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What Can You Do If Your Siblings Won’t Help With Aging Parents?

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Certified Care Manager, Aging Life Care Professional, and Certified Master Guardian

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As your parents age, you may need to help them with supportive tasks. These tasks may involve trips to the doctor’s office, picking up groceries, helping with home maintenance or you may need to give them your complete attention with caregiving. There may come a time when it seems like you can’t do it all and will need assistance with tasks. You may need to reach out to your siblings for help.

Jump ahead to these sections:

What happens if your siblings resist? To be honest, it’s not at all unusual but it can be a shock when you actually experience it. In fact, your initial response might be resentment or anger.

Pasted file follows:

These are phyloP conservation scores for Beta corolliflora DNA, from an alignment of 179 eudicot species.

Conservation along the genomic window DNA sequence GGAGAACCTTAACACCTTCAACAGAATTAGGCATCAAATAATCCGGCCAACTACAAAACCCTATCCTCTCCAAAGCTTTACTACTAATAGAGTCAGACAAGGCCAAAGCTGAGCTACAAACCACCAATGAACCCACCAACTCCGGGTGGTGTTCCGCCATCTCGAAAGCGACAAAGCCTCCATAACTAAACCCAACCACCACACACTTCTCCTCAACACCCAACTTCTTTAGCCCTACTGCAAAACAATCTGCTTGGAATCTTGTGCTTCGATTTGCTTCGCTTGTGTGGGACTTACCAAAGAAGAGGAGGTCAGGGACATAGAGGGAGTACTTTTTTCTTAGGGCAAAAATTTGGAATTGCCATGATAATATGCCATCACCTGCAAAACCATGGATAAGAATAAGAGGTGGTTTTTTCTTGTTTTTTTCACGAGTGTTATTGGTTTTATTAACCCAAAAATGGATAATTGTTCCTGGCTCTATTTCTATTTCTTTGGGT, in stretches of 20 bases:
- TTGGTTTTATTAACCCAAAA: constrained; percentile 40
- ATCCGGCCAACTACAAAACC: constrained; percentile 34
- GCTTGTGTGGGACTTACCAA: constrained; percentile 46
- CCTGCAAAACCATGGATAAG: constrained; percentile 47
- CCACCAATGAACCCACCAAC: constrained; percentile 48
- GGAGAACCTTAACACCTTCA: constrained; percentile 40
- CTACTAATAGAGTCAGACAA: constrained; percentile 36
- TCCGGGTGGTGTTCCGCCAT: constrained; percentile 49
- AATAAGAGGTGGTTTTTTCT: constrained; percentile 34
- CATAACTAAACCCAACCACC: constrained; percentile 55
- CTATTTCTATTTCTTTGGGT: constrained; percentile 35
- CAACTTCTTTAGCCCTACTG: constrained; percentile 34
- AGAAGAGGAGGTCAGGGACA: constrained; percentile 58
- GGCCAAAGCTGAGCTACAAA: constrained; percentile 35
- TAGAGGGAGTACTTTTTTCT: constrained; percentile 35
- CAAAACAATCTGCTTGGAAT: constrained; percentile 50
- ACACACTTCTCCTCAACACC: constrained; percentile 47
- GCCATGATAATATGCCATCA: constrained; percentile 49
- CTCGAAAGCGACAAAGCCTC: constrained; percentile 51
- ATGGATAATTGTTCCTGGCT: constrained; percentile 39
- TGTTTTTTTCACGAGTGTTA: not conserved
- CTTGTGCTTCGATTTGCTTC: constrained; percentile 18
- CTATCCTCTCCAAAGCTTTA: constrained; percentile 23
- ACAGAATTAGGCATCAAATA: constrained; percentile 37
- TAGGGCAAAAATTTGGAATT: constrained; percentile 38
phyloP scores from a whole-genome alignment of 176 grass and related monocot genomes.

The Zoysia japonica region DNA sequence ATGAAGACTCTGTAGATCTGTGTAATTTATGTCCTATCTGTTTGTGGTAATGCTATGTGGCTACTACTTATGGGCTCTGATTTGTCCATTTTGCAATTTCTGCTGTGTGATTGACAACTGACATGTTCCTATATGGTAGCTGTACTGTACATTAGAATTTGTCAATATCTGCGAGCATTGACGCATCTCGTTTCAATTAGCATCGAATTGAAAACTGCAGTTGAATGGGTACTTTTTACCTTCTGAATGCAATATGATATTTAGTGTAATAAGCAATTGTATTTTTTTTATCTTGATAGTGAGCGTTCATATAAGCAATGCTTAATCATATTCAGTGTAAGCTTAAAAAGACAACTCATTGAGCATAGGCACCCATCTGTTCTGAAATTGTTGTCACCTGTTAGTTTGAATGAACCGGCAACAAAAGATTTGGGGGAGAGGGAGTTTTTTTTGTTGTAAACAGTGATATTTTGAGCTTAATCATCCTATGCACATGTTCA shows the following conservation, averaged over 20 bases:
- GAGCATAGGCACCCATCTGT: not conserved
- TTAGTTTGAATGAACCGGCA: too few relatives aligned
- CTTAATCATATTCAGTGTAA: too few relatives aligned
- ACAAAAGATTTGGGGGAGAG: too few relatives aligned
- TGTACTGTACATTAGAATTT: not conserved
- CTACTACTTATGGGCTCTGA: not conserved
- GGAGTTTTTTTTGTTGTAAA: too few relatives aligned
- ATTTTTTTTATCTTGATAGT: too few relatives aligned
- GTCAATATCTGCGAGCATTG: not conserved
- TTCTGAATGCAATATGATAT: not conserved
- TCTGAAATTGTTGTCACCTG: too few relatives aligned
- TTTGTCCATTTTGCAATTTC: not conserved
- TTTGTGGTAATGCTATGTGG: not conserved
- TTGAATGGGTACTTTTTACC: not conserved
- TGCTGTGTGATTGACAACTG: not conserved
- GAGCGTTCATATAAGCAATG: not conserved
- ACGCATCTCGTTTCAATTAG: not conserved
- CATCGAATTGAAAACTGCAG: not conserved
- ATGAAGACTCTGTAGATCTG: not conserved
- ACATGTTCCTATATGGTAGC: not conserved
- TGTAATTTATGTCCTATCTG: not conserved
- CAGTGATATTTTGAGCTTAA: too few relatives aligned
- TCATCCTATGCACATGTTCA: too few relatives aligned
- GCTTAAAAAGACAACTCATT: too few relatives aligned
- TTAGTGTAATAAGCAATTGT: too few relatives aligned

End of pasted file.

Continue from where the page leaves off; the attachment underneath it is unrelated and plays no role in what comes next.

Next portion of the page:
In the end, your goal is to preserve the integrity and closeness of your sibling and parental relationships. Here’s how you can go about doing it.

Identify the Kind of Help Your Aging Parents Need

The kind of help you need will drive your approach, expectations and communication style. These are some of the caregiving tasks that may be needed:

  • Hands-on care: Help with bathing, dressing, toileting, transferring and medical tasks. 
  • Financial management: Bill paying, financial monitoring, and estate planning.
  • Healthcare advocacy: Coordinating medical care and communicating with other family members. Be sure your parents set up a healthcare proxy and advance directive if this has not already been done so and your siblings you know their preferences.
  • Supervising in-home care and other in-home services: Although there may be other companies coming in to help with your aging parents, these services may need to be monitored.

Help at the Beginning vs. Ongoing Care